Silverton UMC gives Community Transition Program a new home


When Rachel Ayers, the lead teacher of the Silverton Community Transition Program, needed a new home for the program, she knew that Silverton United Methodist Church would be the perfect fit. 

“I am often moved to tears by this partnership,” said Ayers.

The Silverton Adult Life Skills Transition Program serves special needs adults ages 18 to 21 in the surrounding community, teaching them important life skills like cooking, budgeting, and how to live and work in the community. The program helps during a critical time in students' lives, after high school, to help integrate them into their community and workplace. The program has functioned without a home for a long time – often taking place in basements or buildings that were far away from the community or not handicap accessible. So, finding a place to call home was a happy reprieve for the participants.

“Having our own space has made a huge difference. It gives us a sense of home, that we can make our own.” Ayers said. “We can put students' work up on the walls” 

Silverton United Methodist Church has always prided itself on its community involvement, according to Rev. Laura Beville, the pastor of the church. Even before her arrival in 2018, the church had a history of housing various community and educational programs.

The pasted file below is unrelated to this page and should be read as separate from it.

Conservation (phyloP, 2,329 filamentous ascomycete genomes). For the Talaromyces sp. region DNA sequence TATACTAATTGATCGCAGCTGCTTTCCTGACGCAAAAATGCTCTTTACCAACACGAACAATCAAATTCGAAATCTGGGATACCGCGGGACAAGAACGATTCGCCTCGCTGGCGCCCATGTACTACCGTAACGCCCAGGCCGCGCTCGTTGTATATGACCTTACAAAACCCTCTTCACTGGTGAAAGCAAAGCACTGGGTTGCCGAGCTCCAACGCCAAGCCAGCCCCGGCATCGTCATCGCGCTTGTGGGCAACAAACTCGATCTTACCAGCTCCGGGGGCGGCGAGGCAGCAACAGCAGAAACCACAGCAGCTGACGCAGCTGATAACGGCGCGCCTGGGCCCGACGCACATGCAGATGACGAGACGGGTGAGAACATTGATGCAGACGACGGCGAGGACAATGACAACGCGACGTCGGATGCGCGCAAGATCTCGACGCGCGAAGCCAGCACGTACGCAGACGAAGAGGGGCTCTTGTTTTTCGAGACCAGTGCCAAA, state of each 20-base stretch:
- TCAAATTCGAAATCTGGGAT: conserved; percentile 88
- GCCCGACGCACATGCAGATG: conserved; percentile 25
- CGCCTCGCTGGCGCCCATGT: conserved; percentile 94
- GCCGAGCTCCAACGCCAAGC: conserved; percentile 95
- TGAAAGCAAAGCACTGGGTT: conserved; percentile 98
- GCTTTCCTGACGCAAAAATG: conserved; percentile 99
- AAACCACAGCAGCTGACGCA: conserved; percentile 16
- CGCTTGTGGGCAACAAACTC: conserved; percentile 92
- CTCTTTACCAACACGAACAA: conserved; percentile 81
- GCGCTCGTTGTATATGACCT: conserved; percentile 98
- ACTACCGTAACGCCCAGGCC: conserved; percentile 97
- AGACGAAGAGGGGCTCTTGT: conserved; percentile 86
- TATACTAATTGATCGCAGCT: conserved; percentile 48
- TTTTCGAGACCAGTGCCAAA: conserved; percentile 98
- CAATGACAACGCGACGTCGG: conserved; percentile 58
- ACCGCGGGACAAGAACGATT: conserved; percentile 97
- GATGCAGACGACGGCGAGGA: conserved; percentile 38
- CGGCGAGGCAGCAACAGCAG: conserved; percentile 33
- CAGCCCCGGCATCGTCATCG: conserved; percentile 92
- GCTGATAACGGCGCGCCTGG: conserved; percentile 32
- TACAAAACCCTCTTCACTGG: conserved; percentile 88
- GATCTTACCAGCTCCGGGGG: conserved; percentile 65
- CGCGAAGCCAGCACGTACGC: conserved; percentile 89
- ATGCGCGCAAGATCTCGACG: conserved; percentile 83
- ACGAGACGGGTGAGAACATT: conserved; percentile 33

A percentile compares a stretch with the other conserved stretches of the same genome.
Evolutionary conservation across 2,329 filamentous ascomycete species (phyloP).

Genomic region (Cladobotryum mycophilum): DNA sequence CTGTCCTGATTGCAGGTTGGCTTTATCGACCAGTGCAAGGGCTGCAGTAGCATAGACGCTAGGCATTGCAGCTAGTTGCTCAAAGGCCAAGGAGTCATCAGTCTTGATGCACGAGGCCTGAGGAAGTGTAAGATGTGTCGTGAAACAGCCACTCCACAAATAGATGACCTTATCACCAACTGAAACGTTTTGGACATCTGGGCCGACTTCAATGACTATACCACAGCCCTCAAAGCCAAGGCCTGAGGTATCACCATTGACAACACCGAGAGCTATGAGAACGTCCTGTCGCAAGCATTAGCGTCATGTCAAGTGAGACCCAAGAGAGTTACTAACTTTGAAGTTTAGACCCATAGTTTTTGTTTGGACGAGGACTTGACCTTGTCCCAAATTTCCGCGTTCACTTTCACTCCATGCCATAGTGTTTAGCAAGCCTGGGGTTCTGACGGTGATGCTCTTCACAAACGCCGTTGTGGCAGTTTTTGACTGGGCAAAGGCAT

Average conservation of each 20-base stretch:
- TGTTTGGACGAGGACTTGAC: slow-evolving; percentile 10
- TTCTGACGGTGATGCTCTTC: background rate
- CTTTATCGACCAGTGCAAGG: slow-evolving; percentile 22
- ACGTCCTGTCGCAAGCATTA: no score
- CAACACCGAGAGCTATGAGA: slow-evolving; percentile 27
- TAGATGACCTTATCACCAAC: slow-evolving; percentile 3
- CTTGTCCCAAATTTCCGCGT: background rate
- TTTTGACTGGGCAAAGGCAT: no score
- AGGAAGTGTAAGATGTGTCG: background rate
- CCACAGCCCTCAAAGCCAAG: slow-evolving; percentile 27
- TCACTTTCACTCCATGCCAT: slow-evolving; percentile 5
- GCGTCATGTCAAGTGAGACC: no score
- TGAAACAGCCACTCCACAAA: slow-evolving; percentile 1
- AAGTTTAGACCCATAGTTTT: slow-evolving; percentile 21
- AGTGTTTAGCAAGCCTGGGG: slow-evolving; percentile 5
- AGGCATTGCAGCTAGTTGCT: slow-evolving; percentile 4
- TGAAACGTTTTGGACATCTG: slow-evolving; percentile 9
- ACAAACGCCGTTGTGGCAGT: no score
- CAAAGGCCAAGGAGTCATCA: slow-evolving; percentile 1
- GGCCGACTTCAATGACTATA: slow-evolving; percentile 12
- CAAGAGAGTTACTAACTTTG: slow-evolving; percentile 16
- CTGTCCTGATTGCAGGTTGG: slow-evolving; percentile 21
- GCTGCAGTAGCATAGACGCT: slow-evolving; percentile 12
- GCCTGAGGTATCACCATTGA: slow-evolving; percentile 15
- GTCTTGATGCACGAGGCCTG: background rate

“This is a program that thrives on being community based” Beville said. 

Although the program’s home base is the United Methodist Church the program’s 12 students and six staff members are often out in the community with students participating in service learning and volunteer projects. 

When they are at United Methodist Church they have plenty of room for storage, a fully functioning kitchen, and handicap accessible rooms. Luckily the rooms also used to house a special education preschool program that a lot of the students of Silverton once attended. So, it’s a welcome place with familiar faces.

In addition to the Community Transition Program, Silverton United Methodist Church also hosts “Mainstay”, a program for adults in the community who have aged out of the Community Transition program and still wish to participate in community activities. Mainstay is a place for adults with disabilities to feel welcomed and valued, participate in activities, and feel a long-term sense of community that is often missing from their lives. 

The Mainstay program used to regularly meet at a community park, but Ayers knew when summer ended and the weather began to change, they would need a more permanent indoor facility to meet. 

The Mainstay program is run entirely by volunteers and is free for adults of all ages. It serves over 20 people regularly and takes place every Tuesday and Thursday afternoon at the church. The past week’s activities included Thanksgiving desserts and karaoke. It’s also a great place for parents and support workers to network and build relationships as well

The Community Transition Program and Mainstay have also been helping the Silverton UMC church become more ADA compliant, and help better adapt to the needs of disabled community members by updating its building to fit the needs of the program. With the help of Silverton United Methodist Church, volunteers, and the Silverton community,  these programs and their participants have found a permanent home.

If you are interested in getting involved or learning more, please visit https://www.silvertonmainstay.org/